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I have this header file ... for some reason I keep getting an error saying log_server.h:48: error: expected identifier or ‘(’ before numeric constant I get this error on both lines defining the put_evt and print_evt_list functions, here's what the code looks like:

#ifndef _GENERIC
#define _GENERIC
#include <string.h>
#include <time.h>
#include <stdio.h>
#include <stdlib.h>
#include <unistd.h>
#endif

#ifndef _NETWORKING
#define _NETWORKING
#include <netinet/in.h>
#include <arpa/inet.h>
#include <netdb.h>
#include <sys/socket.h>
#include <sys/types.h>
typedef struct sockaddr SA;/* To make casting in the (bind, recvfrom, sendto) more readable */
#endif

#define LOGIN_EVT 0
#define LOGOUT_EVT 1

#define RECV_MSG 27
#define SEND_MSG 64000
#define MAX_EVT_COUNT 3000

struct evt{ 
    char user_name[8];
    int type;
    long int time;
};



/* open log file to append the events to its end
 * return 0 on success and -1 on failure (file could not be opened)
 */
int init_log(const char *log_fname);

/* closes the log file
 * return 0 on success and -1 on failure (file could not be opened)
 */
int terminate_log();

/* add new event to the log file
 * return 0 on success and -1 on failure
 */
int put_evt(struct evt *e);

/* get list of events that occured after the given time
 * count is the size of the allocated and passed e-list
 * return number of found events on success and -1 on failure
 */
int get_events(struct evt  *e_list, long int time);

/* print given event's info (name, time)*/
void print_evt(struct evt  *e);

/* print "count" event's info from the given e_list info (name, time)*/
void print_evt_list(struct evt  *e_list, int count);

/* startListen takes a port number and returns a listening descriptor on sucess or negavtive on error  */
int startListen(int port);

/* Responsbile for hanlding received messages from clients and responding to them accordingly
if the message is an action done, it'll save it in the log file and notify the client
if the message is a query about the events, it'll call the private function queryHandler(); to handle it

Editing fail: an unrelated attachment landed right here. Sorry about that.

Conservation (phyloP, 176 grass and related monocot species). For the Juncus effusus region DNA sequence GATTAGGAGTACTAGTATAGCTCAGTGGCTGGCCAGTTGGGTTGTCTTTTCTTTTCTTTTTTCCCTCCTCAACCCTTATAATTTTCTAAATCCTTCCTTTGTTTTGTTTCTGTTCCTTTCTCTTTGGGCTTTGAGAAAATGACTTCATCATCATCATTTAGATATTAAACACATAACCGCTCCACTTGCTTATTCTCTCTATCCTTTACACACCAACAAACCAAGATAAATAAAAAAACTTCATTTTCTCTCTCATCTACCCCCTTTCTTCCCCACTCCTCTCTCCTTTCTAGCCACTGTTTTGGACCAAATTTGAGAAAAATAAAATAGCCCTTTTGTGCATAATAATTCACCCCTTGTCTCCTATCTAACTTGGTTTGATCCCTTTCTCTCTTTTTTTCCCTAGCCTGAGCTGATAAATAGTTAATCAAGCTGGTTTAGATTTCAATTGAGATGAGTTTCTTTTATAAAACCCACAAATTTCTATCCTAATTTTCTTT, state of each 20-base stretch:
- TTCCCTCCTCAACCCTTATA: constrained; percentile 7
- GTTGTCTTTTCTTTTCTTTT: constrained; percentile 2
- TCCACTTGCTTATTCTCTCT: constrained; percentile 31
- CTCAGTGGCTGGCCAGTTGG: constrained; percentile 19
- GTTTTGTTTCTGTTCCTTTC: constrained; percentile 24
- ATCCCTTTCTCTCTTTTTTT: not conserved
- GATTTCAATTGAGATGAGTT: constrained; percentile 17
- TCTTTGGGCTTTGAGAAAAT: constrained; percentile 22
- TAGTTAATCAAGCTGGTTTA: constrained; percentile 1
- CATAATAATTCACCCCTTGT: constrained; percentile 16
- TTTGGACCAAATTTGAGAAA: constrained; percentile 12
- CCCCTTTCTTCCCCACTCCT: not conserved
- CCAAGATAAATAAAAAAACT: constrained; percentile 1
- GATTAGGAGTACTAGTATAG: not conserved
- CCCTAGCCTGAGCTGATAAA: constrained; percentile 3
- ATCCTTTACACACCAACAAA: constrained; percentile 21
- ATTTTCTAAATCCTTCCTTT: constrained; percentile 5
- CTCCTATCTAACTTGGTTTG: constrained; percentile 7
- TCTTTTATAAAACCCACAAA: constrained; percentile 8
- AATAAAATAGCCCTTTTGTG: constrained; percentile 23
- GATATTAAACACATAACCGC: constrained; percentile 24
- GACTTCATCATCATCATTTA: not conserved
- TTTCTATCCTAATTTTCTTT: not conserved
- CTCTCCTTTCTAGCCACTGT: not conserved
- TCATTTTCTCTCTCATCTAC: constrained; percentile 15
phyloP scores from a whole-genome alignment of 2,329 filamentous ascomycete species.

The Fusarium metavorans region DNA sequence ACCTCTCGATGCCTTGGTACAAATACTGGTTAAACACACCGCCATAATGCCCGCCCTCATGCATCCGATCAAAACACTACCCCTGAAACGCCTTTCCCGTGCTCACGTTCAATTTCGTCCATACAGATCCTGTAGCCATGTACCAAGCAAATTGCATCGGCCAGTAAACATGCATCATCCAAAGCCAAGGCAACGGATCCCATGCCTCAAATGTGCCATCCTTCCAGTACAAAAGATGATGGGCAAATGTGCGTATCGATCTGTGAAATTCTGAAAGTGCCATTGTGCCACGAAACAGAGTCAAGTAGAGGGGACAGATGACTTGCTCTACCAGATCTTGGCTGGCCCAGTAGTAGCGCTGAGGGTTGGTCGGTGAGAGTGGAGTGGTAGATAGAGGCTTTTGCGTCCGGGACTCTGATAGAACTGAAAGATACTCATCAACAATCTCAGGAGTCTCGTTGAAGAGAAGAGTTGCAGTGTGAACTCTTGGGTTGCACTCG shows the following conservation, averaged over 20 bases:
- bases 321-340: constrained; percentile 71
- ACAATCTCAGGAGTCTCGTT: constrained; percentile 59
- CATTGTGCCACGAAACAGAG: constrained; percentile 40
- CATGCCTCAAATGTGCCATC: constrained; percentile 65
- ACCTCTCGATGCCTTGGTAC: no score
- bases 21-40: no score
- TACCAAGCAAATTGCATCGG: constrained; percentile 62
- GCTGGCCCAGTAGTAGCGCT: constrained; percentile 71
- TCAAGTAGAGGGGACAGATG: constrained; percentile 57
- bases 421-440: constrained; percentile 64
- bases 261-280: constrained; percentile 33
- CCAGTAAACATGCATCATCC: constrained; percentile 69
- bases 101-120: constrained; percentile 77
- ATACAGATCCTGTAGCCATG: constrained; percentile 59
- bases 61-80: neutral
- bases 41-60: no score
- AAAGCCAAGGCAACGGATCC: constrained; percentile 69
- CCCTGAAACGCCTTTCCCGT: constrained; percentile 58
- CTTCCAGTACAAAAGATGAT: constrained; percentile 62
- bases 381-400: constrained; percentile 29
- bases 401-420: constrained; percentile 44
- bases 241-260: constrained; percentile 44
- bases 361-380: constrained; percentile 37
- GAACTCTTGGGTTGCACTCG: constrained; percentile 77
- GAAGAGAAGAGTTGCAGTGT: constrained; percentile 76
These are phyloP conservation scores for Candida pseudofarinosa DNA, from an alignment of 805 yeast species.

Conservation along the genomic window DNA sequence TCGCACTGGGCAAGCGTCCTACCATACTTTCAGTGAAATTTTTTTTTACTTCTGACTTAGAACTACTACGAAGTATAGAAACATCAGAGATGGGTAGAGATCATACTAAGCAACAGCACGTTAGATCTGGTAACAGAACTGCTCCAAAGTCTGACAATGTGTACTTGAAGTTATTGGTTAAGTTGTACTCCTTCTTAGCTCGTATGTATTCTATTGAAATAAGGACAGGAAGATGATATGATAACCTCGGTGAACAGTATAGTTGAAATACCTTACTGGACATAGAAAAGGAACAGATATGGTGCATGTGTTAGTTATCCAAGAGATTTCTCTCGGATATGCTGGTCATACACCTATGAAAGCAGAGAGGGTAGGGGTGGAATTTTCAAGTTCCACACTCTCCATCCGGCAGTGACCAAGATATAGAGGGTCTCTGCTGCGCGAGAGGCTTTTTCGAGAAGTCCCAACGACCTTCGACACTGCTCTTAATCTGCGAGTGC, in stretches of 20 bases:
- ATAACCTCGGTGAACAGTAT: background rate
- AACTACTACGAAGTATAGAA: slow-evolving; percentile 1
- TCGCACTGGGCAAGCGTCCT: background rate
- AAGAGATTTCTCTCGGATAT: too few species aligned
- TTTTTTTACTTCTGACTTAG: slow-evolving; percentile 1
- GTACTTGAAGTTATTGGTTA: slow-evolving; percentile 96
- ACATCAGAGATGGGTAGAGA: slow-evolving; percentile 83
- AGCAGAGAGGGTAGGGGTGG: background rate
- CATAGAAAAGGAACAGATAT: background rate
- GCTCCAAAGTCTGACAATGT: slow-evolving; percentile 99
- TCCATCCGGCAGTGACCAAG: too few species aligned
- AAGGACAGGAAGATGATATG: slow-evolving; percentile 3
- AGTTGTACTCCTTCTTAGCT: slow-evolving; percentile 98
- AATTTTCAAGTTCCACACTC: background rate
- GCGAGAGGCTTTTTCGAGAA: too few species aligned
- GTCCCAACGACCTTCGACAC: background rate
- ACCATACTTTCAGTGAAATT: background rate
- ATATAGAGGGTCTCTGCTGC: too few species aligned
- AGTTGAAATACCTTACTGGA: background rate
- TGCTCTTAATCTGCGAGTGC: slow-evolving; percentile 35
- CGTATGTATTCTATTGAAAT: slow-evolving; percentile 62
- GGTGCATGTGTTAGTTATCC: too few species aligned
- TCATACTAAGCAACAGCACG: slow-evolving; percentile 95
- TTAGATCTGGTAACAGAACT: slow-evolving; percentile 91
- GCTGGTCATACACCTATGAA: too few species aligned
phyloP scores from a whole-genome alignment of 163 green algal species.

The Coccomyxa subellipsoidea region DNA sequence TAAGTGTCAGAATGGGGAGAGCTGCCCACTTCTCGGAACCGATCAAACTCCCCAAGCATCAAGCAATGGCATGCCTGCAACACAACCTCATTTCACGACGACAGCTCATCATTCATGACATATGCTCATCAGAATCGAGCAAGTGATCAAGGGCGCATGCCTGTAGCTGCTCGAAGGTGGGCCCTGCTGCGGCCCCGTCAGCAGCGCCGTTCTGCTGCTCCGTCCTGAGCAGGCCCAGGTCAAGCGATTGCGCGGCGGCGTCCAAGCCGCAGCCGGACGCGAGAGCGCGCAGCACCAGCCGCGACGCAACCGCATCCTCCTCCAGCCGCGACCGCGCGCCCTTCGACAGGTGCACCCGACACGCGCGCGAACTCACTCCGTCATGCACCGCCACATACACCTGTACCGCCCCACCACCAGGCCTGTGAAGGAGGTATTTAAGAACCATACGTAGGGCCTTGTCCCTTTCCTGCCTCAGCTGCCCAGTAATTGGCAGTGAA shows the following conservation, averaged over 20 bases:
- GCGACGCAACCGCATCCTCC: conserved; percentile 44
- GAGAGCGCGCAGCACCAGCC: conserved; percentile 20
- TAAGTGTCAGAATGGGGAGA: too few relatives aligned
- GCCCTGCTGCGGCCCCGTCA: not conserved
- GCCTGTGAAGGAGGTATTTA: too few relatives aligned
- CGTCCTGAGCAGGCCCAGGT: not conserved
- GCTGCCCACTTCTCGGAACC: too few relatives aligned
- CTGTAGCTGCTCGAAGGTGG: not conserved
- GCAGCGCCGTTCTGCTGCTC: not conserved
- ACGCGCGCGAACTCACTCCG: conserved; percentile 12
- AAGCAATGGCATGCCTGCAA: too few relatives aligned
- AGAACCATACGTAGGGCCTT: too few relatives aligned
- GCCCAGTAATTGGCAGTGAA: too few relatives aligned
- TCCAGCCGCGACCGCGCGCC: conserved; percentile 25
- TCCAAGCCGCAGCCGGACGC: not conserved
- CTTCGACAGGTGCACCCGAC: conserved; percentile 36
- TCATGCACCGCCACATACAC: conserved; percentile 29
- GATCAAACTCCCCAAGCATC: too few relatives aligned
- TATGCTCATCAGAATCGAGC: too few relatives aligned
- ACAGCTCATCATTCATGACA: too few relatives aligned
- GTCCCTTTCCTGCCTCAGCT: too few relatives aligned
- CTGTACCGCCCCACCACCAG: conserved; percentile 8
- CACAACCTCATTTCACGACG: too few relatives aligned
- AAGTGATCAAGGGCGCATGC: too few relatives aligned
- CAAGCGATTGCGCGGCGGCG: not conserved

returns negative on ERROR*/
int handle_message(int sockDescriptor, struct sockaddr_in *client, char *recvMessage);

I've read that this error can be caused by having a preprocessing directive written on more than one line ... but I don't have that. Any idea what I'm doing wrong?

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3  
Would be handy for you to point out line 48 –  Ed Heal May 3 '12 at 16:52
    
which one is line 48? –  Naveen May 3 '12 at 16:53
3  
To rule out some sort of odd macro / miscellaneous preprocessing oddity, you ought to check the preprocessed output and see if it looks sane. With gcc this can be done using the -E flag. –  FatalError May 3 '12 at 16:54
    
I already said that the error is given on both functions put_evt and print_evt_list –  MrX May 3 '12 at 16:58
    
@Someone: the -E option has been suggested a couple times, but let's try once more: what does the command gcc -E sourcefile.c | grep put_evt say? (adjust for any options you might need to add for gcc to work, such as -I). –  Michael Burr May 3 '12 at 17:38

4 Answers 4

I think you have #define e 2.71828183 or some such in preceding headers.

To find out for sure, run the code through preprocessor and look at the output. In gcc that's -E command line switch

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and the solution to fix it is ... ? –  MrX May 3 '12 at 17:01
    
@Someone: Rename the prototype to take a different parameter name: void print_evt(struct evt *ev); –  Platinum Azure May 3 '12 at 17:06
    
nope, error still remains –  MrX May 3 '12 at 17:09
1  
Remove the parameter's name from the prototype at all, as it absolutly unnecessary there. @someone –  alk May 3 '12 at 17:14
    
that didn't do as well –  MrX May 3 '12 at 17:20
up vote 6 down vote accepted

the problem was that I had struct evt declared in another location.

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I had the same problem when i had a makefile define with the same name as that of a struct. –  vikasmk Mar 18 at 8:54
    
I had the same problem while typedef'ing an error codes enum which happened to have the same identifiers as the ones from errno. –  rlf Apr 2 at 12:09

I had the exact same problem, and figured out that struct evt was defined in another location

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I would try renaming the functions slightly. Sometimes if one of the headers is defining a token (such as "put_evt") that you use, the preprocessor will mangle your code.

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Its not the functions... its something just after the ( near the function. –  abelenky May 3 '12 at 16:58

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